In these particular circumstances, holding a virtual multidisciplinary team meeting via social media or video-conference is a more sensible way. One person as a coordinator can take history and all patient records, such as imaging and lab data, and share it to the rest. By examining the patient's condition and considering the current crisis, a treatment plan can be decided [5].

Impact of covid-19 on the early detection of oral cancer

The mayhem caused by COVID-19 has brought about substantial changes in oral cancer diagnosis [24]. (Dx 1), Owing to the transmission of COVID-19 through droplets and aerosols, which are inherent features of dental practice, most of the countries followed a strategy of suspension of all elective dental care services and reserving dental care only for emergency cases. This translating on missing opportunities for the early detection of oral cancer and minimize the risks of delayed diagnosis [25].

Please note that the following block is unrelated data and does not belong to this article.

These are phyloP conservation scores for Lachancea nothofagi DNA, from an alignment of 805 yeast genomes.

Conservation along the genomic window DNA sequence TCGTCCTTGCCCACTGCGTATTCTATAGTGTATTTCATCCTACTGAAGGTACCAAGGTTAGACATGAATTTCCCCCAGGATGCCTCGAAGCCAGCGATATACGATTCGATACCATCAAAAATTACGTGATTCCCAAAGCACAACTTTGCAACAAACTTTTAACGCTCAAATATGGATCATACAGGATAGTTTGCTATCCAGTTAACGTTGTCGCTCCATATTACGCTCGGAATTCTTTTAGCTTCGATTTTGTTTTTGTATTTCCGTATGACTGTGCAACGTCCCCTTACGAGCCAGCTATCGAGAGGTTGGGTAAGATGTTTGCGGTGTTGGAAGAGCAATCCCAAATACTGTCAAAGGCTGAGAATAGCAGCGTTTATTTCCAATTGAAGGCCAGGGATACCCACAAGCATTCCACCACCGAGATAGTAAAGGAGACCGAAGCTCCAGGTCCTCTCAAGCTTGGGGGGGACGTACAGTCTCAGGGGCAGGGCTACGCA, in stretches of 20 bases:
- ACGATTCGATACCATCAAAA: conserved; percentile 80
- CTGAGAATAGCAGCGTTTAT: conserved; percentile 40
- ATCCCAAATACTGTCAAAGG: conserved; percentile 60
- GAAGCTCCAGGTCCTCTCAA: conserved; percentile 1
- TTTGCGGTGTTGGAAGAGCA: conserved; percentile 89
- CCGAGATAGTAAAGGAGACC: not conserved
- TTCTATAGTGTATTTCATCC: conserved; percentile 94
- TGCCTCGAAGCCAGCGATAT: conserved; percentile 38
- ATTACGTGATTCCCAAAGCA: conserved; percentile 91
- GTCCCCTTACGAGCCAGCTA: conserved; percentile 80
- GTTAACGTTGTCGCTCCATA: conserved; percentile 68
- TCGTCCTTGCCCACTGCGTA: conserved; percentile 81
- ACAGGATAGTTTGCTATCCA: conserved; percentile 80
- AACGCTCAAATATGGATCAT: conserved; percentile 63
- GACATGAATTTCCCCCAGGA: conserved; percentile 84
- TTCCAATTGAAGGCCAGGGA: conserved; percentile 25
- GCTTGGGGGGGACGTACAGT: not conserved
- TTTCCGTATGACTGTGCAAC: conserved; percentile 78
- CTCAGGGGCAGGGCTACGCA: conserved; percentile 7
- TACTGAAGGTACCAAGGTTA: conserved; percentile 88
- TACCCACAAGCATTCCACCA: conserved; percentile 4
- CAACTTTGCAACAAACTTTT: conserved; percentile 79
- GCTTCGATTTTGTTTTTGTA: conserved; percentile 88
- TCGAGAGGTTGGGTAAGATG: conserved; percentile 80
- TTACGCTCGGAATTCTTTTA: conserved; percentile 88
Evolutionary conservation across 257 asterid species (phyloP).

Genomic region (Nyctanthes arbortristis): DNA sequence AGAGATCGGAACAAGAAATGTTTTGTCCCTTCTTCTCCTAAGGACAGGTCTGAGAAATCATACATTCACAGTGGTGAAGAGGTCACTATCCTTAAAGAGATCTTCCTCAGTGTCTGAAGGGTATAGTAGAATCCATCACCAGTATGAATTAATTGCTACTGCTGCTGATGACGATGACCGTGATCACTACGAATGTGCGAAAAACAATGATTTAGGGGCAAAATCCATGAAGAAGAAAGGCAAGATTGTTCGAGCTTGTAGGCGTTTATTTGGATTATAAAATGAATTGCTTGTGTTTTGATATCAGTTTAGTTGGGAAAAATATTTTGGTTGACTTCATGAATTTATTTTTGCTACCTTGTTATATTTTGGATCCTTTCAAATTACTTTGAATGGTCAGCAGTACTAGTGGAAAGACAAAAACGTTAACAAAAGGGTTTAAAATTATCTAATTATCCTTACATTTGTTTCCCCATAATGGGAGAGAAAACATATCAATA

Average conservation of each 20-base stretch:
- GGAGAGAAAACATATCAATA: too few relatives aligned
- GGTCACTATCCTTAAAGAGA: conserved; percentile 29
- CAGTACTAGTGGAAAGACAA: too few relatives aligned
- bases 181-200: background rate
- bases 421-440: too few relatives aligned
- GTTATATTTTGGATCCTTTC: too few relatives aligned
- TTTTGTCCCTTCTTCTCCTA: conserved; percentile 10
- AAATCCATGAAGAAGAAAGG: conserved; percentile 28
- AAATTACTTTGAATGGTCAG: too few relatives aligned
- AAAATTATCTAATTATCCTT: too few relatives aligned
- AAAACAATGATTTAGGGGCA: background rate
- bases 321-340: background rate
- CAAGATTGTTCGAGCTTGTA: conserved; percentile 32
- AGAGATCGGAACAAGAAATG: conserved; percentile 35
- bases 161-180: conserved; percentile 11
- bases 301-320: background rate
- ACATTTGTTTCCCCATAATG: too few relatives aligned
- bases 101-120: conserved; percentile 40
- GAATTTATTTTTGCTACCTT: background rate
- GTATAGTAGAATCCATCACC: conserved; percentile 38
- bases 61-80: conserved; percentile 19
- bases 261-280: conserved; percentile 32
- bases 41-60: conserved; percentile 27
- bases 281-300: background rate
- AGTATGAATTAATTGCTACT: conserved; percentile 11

Generally, dentists play a pivotal role in the early detection of oral cancer through opportunistic screening when a patient presents in a dental practice for routine care and by rapid referral of suspicious lesions. In the time of COVID-19, nevertheless, the whole world being in lockdown, and dental clinics are closed. Therefore, opportunities for screening the oral cavity might be significantly disrupted, and consequently diagnosis of malignant and/or potentially malignant lesions might be delayed, a matter that inevitably leads to a missed diagnosis of oral cancer or, at best, diagnosis later on but at a late stage [25].